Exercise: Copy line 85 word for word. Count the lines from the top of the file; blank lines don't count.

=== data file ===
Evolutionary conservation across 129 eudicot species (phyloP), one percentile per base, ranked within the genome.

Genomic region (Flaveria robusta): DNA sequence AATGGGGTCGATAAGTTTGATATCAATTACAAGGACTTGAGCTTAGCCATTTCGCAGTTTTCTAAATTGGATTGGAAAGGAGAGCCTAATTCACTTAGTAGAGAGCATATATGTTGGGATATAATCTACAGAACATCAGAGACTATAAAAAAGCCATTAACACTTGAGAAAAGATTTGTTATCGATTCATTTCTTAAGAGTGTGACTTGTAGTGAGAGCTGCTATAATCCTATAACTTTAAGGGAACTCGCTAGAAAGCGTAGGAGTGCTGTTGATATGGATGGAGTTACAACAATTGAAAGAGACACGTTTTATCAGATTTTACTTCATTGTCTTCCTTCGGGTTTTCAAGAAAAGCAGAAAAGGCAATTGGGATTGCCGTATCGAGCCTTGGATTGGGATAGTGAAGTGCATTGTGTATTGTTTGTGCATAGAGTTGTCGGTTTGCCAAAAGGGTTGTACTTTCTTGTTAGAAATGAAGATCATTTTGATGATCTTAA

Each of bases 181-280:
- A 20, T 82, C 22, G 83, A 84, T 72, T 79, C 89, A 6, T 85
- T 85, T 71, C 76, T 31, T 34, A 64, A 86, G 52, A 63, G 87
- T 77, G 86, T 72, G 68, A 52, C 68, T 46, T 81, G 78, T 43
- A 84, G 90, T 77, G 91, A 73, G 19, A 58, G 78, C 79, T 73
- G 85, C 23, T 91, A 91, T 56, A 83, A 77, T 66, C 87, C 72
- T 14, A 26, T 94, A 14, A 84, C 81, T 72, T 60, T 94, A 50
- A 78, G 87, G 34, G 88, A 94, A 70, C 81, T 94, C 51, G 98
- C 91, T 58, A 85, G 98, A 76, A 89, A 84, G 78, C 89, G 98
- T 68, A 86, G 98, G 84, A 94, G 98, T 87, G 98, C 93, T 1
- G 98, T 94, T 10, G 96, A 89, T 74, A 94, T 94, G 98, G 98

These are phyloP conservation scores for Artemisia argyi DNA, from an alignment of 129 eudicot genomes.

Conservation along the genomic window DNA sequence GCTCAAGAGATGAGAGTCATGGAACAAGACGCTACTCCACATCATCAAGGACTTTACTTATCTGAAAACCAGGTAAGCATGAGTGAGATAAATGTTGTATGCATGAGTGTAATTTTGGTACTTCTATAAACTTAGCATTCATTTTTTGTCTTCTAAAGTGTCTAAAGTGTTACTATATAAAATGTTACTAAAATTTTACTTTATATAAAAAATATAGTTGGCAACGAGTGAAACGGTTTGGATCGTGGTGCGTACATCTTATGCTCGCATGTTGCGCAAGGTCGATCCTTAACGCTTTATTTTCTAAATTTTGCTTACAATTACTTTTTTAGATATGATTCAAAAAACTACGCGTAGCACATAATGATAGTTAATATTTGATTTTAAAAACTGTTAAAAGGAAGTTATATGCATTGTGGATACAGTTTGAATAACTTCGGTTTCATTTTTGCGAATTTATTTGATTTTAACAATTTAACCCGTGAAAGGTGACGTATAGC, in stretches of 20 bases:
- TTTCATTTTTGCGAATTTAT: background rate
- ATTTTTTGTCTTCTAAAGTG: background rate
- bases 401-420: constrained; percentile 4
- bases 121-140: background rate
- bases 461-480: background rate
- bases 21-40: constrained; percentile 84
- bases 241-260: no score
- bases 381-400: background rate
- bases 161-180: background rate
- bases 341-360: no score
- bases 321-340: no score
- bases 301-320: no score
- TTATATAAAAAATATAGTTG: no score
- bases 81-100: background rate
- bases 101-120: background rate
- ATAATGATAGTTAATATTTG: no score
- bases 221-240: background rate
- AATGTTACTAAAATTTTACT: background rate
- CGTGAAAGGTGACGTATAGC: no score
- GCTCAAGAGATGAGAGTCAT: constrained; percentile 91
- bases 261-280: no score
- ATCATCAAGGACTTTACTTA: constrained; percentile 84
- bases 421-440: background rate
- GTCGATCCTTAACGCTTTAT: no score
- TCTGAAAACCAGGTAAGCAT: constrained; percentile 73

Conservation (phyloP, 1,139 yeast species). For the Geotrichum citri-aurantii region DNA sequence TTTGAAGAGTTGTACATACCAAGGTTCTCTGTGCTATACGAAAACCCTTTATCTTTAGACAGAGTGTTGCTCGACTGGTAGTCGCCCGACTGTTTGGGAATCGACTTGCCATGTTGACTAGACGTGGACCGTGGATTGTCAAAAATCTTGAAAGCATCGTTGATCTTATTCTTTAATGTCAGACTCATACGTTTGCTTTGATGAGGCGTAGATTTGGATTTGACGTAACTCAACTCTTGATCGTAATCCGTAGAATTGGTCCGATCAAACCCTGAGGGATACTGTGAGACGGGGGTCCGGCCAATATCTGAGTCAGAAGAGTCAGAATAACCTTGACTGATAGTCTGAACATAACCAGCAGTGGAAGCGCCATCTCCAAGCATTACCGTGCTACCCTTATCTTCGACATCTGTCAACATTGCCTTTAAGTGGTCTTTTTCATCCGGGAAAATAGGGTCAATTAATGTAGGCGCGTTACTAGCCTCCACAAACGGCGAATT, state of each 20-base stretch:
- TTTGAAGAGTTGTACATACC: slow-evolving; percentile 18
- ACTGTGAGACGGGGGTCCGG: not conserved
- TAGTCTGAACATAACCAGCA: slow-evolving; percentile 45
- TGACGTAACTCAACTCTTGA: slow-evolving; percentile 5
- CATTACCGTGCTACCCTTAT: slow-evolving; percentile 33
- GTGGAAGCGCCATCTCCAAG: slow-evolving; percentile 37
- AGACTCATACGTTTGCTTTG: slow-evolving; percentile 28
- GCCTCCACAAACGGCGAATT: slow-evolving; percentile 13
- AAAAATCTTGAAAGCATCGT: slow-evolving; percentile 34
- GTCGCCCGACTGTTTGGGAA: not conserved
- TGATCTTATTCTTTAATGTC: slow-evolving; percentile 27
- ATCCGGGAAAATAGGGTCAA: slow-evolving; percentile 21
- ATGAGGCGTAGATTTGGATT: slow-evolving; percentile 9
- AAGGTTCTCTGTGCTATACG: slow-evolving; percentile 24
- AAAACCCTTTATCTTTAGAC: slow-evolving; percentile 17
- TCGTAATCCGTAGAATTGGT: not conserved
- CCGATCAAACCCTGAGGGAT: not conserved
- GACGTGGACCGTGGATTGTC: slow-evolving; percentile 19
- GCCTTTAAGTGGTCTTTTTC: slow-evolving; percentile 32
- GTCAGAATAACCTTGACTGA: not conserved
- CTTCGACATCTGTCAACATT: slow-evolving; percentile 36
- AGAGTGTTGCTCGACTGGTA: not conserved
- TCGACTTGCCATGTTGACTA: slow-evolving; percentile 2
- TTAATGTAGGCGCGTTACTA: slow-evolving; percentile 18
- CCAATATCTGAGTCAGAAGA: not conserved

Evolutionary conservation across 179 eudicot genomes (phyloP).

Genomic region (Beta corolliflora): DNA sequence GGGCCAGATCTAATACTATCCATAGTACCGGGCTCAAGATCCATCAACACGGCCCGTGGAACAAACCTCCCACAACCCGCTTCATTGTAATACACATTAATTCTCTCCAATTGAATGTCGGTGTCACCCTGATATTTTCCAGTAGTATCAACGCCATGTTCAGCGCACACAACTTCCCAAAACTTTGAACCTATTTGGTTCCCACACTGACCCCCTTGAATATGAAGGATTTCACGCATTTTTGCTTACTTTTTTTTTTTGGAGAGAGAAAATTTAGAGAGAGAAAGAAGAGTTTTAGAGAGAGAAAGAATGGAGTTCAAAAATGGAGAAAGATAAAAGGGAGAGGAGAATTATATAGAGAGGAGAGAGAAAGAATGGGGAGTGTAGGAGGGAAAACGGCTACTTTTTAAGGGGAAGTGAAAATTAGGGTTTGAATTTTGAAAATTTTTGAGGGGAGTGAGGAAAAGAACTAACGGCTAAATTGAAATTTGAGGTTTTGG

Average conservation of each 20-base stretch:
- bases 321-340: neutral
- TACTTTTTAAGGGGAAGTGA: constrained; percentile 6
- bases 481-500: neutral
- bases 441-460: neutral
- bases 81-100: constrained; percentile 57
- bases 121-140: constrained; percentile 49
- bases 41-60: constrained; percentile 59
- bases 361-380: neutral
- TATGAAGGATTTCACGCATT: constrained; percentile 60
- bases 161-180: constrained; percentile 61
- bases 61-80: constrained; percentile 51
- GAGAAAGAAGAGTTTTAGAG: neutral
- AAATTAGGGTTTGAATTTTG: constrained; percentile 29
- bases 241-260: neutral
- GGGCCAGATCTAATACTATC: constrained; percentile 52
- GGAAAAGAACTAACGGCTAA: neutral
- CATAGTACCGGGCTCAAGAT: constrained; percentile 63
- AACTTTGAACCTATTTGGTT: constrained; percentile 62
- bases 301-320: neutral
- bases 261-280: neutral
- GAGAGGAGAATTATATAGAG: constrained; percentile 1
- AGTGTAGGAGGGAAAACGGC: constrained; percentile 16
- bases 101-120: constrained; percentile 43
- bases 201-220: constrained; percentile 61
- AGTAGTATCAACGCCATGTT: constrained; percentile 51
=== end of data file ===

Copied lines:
- GGAAAAGAACTAACGGCTAA: neutral